Cigarette Smoking among African American Youth from Single Mother Homes: Examining the Roles of Maternal Smoking and Positive Parenting within an Extended Family Framework

By Foster, Sarah E.; Zalot, Alecia A. et al. | The International Journal of Behavioral Consultation and Therapy, Summer 2007 | Go to article overview

Cigarette Smoking among African American Youth from Single Mother Homes: Examining the Roles of Maternal Smoking and Positive Parenting within an Extended Family Framework


Foster, Sarah E., Zalot, Alecia A., Jones, Deborah J., The International Journal of Behavioral Consultation and Therapy


Abstract

The current study examined the main and interactive effects of three family context variables, maternal smoking, positive parenting behavior, and the quality of the mother's relationship with another adult or family member who assists with parenting (i.e., coparent), and adolescent smoking among African American youth from single mother homes. The pattern of findings revealed maternal warmth buffered the association between maternal smoking and adolescent smoking, but only in families characterized by high levels of mother-coparent conflict. Results suggest the protective role of maternal warmth may be overlooked in studies that fail to consider the broader family network within which maternal behaviors occur in many African American single mother families. Findings are discussed with regard to their implications for smoking prevention programs aimed at African American youth.

Keywords: Positive Parenting, smoking, protective factors, adolescents, African Americans.

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Cigarette smoking is the single largest cause of preventable disease, chronic disability, and premature death in the United States (Centers for Disease Control and Prevention [CDC], 2000). The vast majority of adult smokers initiate smoking during adolescence (CDC, 2001), with the transition from middle to high school representing a particularly vulnerable period (Brynin, 1999). Although smoking rates among adolescents have declined, 28% of all high school students report smoking in the past 30 days, with even higher rates among those in the 12th grade (Johnston, O'Malley, & Bachman, 2000). Accordingly, identifying correlates of cigarette use during this risky developmental transition is critical for the advancement of successful smoking prevention efforts.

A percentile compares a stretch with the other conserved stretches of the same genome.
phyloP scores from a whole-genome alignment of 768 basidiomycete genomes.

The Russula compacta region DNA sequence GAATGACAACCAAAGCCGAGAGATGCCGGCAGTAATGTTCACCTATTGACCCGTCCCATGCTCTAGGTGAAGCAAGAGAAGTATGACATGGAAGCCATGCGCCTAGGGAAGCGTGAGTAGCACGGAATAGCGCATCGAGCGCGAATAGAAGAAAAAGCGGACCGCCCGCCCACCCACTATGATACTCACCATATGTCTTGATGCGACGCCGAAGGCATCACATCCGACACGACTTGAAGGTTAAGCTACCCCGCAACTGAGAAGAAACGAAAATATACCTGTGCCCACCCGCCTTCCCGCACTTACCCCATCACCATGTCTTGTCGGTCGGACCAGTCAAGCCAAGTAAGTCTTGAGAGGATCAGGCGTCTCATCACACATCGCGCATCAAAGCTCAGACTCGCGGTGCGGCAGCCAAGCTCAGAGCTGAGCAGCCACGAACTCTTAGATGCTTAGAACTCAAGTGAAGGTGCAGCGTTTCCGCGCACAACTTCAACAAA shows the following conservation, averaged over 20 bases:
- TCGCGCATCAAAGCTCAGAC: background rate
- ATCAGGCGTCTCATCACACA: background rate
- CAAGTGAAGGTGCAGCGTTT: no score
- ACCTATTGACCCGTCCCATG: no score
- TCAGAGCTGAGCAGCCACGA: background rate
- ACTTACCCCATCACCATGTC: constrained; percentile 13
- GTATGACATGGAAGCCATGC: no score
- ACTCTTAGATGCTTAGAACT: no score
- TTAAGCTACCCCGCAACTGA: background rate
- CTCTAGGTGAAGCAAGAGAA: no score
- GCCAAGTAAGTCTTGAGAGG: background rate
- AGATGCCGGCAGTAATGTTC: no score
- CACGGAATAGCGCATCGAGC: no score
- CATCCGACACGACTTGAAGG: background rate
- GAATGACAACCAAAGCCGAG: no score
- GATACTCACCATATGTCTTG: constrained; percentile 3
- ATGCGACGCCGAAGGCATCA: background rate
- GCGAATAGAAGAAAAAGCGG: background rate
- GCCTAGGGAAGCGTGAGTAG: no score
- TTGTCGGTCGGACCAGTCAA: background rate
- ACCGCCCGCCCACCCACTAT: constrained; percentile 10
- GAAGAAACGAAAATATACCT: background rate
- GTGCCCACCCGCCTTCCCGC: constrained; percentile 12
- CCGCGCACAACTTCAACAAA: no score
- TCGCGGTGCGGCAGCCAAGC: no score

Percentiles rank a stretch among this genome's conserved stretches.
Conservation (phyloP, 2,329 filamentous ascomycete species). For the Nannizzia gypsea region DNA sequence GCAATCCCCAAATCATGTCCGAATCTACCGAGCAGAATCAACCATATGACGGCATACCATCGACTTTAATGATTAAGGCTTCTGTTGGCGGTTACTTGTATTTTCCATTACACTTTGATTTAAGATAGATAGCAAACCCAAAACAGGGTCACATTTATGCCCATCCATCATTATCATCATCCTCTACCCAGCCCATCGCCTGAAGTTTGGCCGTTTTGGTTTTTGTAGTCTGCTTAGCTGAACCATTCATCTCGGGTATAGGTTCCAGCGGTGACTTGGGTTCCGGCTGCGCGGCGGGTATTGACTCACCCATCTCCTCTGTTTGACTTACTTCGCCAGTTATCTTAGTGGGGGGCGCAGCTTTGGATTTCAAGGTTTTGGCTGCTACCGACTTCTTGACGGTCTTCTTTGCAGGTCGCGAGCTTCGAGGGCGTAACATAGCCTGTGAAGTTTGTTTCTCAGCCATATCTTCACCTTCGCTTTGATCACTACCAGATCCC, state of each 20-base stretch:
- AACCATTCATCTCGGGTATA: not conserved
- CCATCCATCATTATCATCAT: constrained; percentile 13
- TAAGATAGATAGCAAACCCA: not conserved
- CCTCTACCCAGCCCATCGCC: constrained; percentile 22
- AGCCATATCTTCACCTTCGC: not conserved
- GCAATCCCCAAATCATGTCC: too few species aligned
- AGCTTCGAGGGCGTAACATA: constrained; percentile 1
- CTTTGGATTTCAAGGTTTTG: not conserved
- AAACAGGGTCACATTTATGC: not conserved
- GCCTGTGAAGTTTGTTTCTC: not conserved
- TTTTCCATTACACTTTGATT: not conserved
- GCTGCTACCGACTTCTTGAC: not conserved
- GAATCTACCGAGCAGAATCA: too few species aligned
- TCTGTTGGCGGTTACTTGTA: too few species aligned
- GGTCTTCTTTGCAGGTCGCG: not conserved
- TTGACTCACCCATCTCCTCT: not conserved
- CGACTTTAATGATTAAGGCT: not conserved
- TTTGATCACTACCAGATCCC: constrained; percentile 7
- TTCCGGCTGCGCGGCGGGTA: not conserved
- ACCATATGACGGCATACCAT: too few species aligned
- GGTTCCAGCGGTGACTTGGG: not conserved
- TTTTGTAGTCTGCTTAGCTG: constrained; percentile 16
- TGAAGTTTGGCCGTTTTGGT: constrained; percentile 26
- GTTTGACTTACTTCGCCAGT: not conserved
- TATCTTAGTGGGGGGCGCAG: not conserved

Given that estimates of smoking rates in high school are lower among African American than White youth (CDC, 2001), relatively few psychosocial studies have examined correlates of smoking among African American adolescents. This relative inattention to African American youth is problematic, however, given a literature suggesting that African American youth may be more likely than White youth to underreport smoking (e.g., Bauman & Ennett, 1994), including reporting never smoking at follow-up in longitudinal studies in which they reported smoking at the baseline assessment (e.g., Shillington & Clapp, 2000). In addition, smoking has been shown to have more deleterious health consequences for African Americans than for Whites, including higher rates of lung cancer among African American than White smokers (e.g., Stewart, 2001; U.S. Department of Health and Human Services, 1998). In an effort to address the relative lack of attention to the psychosocial correlates of smoking among African American youth, the current study examined risk and protective factors within one important context for youth health and well-being, the family.

Although peer smoking has been identified as a robust correlate of adolescent cigarette use (see Hoffman, Sussman, Unger, & Valente, 2006, for a review), a growing literature highlights the important role of two family context variables as well, parental smoking and parenting behavior (e.g., Galambos, Barker, & Almeida, 2003). Parents who smoke are more likely to have adolescents who initiate cigarette smoking (e.g., O'Byrne, Haddock, Poston, & Mid-American Heart Institute, 2002) and who are less likely to quit or decrease their use of cigarettes once they start (Chassin, Presson, Rose, Sherman, & Prost, 2002; Fleming, Kim, Harachi, & Catalano, 2002).

Of course, not all adolescents whose parents smoke or have a history of smoking will use cigarettes themselves (O'Byrne et al., 2002), suggesting that other family context variables may moderate adolescent risk. Consistent with this notion, parenting style, particularly a positive parenting style characterized by parental warmth, support, and involvement, has been examined as a moderator of parental smoking (e. …

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